ofVec2f v1 = ofVec2f(40, 20);
ofVec2f v2 = ofVec2f(40.01, 19.999);
// v1.match(v2, 0.1) returns true
// v1.match(v2, 0.001) returns false
```

This is handy if, for example, you want to find out when a point becomes *close enough* to another point to trigger an event.

# middle(...)

## ofVec2f & ofVec2f::middle(const ofVec2f &pnt)

# normalize()

## ofVec2f & ofVec2f::normalize()

Normalize the vector.

*Normalizing* means to scale the vector so that its length (magnitude) is exactly 1, at which stage all that is left is the direction. A normalized vector is usually called a *unit vector*, and can be used to represent a pure direction (heading).

```
ofVec2f v1(5, 0);
v1.normalize(); // v2 is now (1, 0)
ofVec2f v2(5, 5);
v2.normalize(); // v2 is now (√2, √2)
```

# operator!=(...)

## bool ofVec2f::operator!=(const ofVec2f &vec)

Returns true if any component is different to its corresponding component in vec, ie if x != vec.x or y != vec.y; otherwise returns false.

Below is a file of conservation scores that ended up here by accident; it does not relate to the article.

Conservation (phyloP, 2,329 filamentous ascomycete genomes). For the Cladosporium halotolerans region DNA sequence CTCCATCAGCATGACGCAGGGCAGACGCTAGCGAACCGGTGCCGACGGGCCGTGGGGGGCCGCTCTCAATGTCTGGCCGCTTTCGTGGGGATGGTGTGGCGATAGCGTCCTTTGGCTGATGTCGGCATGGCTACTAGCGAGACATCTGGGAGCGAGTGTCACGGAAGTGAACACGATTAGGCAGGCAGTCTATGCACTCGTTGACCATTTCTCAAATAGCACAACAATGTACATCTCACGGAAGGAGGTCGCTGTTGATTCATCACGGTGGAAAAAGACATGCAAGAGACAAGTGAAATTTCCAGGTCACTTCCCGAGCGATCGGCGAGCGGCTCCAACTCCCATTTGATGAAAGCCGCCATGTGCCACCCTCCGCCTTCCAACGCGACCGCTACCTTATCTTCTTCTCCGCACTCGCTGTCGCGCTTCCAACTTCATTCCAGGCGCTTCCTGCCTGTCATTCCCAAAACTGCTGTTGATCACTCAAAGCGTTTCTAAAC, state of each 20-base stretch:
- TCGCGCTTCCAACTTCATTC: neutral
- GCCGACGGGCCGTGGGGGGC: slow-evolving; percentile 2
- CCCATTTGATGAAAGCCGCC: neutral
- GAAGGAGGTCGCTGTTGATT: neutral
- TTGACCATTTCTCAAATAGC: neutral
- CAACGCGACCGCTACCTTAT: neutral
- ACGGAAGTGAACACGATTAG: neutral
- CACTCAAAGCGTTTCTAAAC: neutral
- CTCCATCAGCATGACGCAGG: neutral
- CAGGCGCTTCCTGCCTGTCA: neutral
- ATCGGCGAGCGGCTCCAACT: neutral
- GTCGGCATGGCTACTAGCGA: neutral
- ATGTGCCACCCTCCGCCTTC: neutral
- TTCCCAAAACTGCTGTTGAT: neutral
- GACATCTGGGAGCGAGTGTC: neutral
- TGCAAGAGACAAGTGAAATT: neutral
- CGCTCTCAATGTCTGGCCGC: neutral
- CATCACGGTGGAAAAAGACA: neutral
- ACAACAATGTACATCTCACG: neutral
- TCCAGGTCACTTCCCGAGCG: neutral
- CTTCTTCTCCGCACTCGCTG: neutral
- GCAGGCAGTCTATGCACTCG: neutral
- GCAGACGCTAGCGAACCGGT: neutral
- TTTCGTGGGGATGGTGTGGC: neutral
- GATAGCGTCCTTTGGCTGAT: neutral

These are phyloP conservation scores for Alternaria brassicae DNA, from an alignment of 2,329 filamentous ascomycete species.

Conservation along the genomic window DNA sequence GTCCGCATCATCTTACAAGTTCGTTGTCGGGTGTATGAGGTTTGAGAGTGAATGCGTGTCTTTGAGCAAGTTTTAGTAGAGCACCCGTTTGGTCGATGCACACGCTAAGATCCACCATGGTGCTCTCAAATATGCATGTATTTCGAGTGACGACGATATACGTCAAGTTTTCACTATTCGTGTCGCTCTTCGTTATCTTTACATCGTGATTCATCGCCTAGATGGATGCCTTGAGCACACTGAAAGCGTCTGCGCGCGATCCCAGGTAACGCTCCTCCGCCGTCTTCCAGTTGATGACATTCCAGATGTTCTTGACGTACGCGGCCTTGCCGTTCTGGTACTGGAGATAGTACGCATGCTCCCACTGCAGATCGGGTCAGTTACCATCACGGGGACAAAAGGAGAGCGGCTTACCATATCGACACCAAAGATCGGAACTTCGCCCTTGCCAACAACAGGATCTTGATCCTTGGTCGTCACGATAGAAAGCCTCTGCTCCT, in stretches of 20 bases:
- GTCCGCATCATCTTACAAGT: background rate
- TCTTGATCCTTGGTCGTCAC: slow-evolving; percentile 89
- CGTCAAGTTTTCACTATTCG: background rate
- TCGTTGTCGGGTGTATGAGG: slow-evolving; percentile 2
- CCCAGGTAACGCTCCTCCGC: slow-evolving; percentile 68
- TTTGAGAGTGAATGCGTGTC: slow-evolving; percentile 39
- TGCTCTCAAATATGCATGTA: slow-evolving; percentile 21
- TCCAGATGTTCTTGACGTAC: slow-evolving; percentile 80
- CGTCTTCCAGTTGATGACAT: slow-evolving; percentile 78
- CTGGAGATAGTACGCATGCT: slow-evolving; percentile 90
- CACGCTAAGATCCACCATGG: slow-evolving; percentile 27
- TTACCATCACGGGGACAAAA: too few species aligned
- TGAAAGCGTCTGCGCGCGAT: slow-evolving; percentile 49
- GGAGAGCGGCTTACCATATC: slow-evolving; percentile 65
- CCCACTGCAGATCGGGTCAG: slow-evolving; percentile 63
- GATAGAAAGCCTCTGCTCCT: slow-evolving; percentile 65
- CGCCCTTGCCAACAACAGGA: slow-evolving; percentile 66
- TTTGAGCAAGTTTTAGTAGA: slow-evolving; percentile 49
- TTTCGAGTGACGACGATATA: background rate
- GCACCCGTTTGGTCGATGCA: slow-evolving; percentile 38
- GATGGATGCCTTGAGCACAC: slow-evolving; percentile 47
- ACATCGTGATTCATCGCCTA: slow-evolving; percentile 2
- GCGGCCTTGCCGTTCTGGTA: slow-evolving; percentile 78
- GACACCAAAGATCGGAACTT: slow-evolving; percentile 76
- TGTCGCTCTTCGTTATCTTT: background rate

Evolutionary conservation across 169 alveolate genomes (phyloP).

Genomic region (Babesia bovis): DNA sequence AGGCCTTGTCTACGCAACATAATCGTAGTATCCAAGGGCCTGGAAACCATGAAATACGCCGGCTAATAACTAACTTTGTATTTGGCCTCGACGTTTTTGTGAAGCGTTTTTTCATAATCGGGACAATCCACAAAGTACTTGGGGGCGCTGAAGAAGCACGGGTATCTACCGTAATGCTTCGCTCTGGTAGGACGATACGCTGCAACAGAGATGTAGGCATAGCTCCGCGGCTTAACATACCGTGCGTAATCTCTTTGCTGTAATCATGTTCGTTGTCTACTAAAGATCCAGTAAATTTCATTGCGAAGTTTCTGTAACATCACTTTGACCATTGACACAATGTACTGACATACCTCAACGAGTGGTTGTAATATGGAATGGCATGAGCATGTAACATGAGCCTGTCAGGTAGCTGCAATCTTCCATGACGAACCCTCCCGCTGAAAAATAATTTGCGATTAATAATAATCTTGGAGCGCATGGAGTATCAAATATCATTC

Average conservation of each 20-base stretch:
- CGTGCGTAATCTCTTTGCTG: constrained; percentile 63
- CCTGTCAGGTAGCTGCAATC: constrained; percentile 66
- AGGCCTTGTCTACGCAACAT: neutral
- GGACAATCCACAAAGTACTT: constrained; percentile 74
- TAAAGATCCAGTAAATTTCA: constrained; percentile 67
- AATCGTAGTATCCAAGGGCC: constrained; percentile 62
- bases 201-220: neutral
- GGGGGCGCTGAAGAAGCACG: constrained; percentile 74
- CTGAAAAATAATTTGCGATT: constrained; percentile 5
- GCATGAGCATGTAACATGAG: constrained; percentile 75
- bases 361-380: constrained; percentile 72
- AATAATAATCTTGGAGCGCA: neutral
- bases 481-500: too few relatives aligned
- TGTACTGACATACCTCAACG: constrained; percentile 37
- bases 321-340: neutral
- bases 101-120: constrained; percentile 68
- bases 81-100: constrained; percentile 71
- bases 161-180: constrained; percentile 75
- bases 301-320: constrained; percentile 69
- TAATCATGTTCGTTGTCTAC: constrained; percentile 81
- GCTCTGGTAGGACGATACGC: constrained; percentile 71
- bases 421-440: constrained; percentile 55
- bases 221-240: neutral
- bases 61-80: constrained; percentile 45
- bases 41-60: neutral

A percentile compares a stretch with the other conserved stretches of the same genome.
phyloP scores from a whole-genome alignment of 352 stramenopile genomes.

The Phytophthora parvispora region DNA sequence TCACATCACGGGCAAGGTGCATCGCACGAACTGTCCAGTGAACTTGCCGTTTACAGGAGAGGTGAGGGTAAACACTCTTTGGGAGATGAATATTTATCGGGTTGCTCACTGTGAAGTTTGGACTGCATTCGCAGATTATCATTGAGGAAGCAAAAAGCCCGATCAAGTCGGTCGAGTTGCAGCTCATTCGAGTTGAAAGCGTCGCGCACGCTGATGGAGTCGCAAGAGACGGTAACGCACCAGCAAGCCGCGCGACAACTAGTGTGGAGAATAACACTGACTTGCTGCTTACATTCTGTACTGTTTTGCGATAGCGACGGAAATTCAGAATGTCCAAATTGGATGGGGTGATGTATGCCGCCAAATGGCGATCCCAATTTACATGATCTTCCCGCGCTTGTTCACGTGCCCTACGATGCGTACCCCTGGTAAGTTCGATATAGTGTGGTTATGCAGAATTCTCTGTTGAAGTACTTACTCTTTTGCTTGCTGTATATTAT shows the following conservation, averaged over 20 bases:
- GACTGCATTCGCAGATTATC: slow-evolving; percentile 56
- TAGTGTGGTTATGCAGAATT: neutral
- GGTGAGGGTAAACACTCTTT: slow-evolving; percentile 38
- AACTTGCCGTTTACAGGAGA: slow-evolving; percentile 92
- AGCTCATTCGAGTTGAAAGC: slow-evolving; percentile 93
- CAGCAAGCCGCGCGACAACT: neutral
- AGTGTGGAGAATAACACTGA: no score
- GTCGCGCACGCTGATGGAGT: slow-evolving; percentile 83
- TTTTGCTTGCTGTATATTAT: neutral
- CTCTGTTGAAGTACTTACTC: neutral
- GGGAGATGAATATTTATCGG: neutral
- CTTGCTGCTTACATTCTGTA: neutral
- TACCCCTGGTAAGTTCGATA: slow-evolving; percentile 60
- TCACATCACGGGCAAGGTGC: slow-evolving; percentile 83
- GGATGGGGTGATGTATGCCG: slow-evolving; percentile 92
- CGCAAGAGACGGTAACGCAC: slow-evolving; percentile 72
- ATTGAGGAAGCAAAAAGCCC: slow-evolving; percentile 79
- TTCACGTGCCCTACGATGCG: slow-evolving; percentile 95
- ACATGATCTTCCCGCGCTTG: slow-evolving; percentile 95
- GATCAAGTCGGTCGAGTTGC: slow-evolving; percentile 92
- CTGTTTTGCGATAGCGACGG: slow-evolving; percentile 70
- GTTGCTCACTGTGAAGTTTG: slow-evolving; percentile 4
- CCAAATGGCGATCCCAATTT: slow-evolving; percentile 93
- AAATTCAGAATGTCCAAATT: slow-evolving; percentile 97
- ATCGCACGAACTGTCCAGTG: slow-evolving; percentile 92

```
ofVec2f v1(40, 20);
ofVec2f v2(50, 30);
ofVec2f v3(40, 20);
// ( v1 != v2 ) is true
// ( v1 != v3 ) is false
```

*Documentation from code comments*

*Documentation from code comments*

Check for inequality between two ofVec2f

```
ofVec2f v1(40, 20);
ofVec2f v2(50, 30);
ofVec2f v3(40, 20);
// ( v1 != v2 ) is true
// ( v1 != v3 ) is false
```

Returns: true if any component is different to its corresponding component in vec, ie if 'x != vec.x' or 'y != vec.y', otherwise returns false.

# operator*(...)

## ofVec2f ofVec2f::operator*(const float f)

# operator*=(...)

## ofVec2f & ofVec2f::operator*=(const float f)

Scale this vector by multiplying both x and y members by f.